"Authoritative parents are warm but firm. They set standards for the child’s conduct but form expectations that are consistent with the child’s developing needs and capabilities. They place a high value on the development of autonomy and self-direction but assume the ultimate responsibility for their child’s behavior. Authoritative parents deal with their child in a rational, issue-orientated manner, frequently engaging in discussion and explanation with their children over matters of discipline." *
Get Involved by establishing regular weekly times to doing something special with your child, not being afraid to ask where you kids are going, who they’ll be with and what they’ll be doing. Get to know your kid’s friends-and their parents-so you are familiar with their activities. Try to be there after school when your child gets home. Eat together as often as you can.
Learn to Communicate by finding out about your child’s interests. The more you communicate, the more at ease your child will feel about discussing drugs and other sensitive issues with you. Be absolutely clear about your stance on issues such as drugs and alcohol abuse. Don’t leave room for interpretation. Be a better listener by paraphrasing what your child says to you. Ask for their input about family decisions. Give honest answers. Don’t react in a way that will cut off further discussion. Instead, try to have a calm discussion about things that shock you. Role-play with your kids situations in which they may be asked to do something they do not want to do by their peers. Don’t take what is said personally.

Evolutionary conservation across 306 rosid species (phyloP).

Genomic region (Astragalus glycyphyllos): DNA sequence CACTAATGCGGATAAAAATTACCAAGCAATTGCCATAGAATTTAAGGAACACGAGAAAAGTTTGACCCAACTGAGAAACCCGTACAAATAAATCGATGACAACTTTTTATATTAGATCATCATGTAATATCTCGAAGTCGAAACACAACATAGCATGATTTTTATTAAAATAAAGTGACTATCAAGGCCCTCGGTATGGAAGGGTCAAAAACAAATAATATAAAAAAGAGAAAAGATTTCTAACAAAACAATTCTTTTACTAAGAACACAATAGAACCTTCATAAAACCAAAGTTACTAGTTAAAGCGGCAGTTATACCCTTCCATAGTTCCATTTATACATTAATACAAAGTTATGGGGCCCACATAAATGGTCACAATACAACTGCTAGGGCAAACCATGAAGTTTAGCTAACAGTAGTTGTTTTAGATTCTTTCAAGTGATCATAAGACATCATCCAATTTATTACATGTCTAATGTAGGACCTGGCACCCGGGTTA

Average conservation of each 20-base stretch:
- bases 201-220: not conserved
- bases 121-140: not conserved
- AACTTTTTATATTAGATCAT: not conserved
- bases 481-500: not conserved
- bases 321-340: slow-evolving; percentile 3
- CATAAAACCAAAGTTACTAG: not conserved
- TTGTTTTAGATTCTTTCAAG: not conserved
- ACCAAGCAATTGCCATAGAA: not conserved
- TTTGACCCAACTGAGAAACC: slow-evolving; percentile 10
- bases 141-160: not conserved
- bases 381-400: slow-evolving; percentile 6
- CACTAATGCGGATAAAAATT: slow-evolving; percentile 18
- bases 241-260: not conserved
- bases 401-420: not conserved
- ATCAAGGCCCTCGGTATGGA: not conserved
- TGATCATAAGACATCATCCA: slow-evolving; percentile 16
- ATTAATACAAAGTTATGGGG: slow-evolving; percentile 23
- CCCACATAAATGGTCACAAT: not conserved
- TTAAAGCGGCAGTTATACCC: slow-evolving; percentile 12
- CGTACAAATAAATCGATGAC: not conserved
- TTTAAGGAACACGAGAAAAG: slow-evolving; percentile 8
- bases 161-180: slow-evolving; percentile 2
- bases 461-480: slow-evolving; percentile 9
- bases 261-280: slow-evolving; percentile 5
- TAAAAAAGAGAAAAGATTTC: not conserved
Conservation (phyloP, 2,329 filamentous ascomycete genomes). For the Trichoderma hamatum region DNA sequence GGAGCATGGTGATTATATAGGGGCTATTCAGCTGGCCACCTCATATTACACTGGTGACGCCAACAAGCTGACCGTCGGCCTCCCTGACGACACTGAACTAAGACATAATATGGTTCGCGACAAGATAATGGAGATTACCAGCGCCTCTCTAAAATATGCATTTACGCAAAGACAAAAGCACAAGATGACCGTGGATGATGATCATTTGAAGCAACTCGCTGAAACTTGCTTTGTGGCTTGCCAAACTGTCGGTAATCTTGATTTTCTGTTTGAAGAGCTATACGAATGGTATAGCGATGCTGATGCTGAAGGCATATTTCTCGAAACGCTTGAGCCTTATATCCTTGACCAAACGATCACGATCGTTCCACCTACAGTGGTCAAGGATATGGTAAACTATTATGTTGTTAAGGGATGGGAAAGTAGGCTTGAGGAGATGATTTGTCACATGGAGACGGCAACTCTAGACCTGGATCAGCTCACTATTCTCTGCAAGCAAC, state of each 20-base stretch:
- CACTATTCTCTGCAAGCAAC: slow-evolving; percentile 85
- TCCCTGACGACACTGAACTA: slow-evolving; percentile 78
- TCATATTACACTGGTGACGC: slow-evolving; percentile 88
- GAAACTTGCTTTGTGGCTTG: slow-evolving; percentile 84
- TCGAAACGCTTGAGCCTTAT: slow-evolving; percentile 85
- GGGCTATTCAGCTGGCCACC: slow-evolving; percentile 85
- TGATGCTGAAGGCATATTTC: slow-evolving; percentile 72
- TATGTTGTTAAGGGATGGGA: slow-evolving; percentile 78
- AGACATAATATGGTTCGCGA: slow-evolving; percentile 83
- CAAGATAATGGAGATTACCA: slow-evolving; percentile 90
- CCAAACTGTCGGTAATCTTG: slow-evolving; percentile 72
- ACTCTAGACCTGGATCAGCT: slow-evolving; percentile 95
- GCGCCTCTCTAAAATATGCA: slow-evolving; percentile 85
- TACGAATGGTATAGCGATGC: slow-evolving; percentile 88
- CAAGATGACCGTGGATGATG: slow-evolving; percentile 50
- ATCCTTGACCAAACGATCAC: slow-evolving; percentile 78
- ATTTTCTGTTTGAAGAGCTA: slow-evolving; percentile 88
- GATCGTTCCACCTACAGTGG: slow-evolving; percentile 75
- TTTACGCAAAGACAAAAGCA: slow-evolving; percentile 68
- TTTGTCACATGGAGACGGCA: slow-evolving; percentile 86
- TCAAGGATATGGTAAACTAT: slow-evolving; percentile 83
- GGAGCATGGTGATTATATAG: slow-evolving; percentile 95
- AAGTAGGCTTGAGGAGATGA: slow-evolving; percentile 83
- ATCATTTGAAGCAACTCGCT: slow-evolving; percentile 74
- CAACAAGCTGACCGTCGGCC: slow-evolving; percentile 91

Provide Objective Behavioral Feedback. (E.g., "when you do _____, I feel _______. What I would like instead is _________".)
Walk the Walk by being a day-to-day example of your value system and examining your own behavior. If you smoke, drink, or take drugs, don’t expect your child to take advice on not taking drugs. Seek professional help for yourself if needed.
Lay Down the Law. Kids between the ages of 11-13 are highly at risk for drug experimentation. They are increasingly independent. Despite their protests, they still crave structure and guidance; they want you to show them you care enough to set limits. Create rules and discuss in advance the consequences. Set a curfew and enforce strictly. Have kids check in. Call parents whose home is to be used for a party and make sure adequate supervision is taking place.
Praise and Reward consistently and immediately. Accentuate the positive. Step back and let your kids make mistakes. Stick by them and trust their ability to overcome frustration and obstacles. Remember that Childhood is preparation and not a performance.
If there are more serious problems such as eating disorders, substance use, depression, withdrawal, delinquency or academic difficulties then seeking professional help is advisable. Remember that in dealing with these serious issues it is easy to focus on the symptoms and forget to deal with the true issues underlying the behavior. For example, a child with an eating disorder could be feeling very disconnected from his/her family and is using the disorder to have some control over the family. In these cases, working on communication issues and improving relationships within the family is crucial. Seeking professional help is a way to work on communication issues as well as to gain necessary resources for problem behaviors. The following are some good resources regarding parenting teenagers.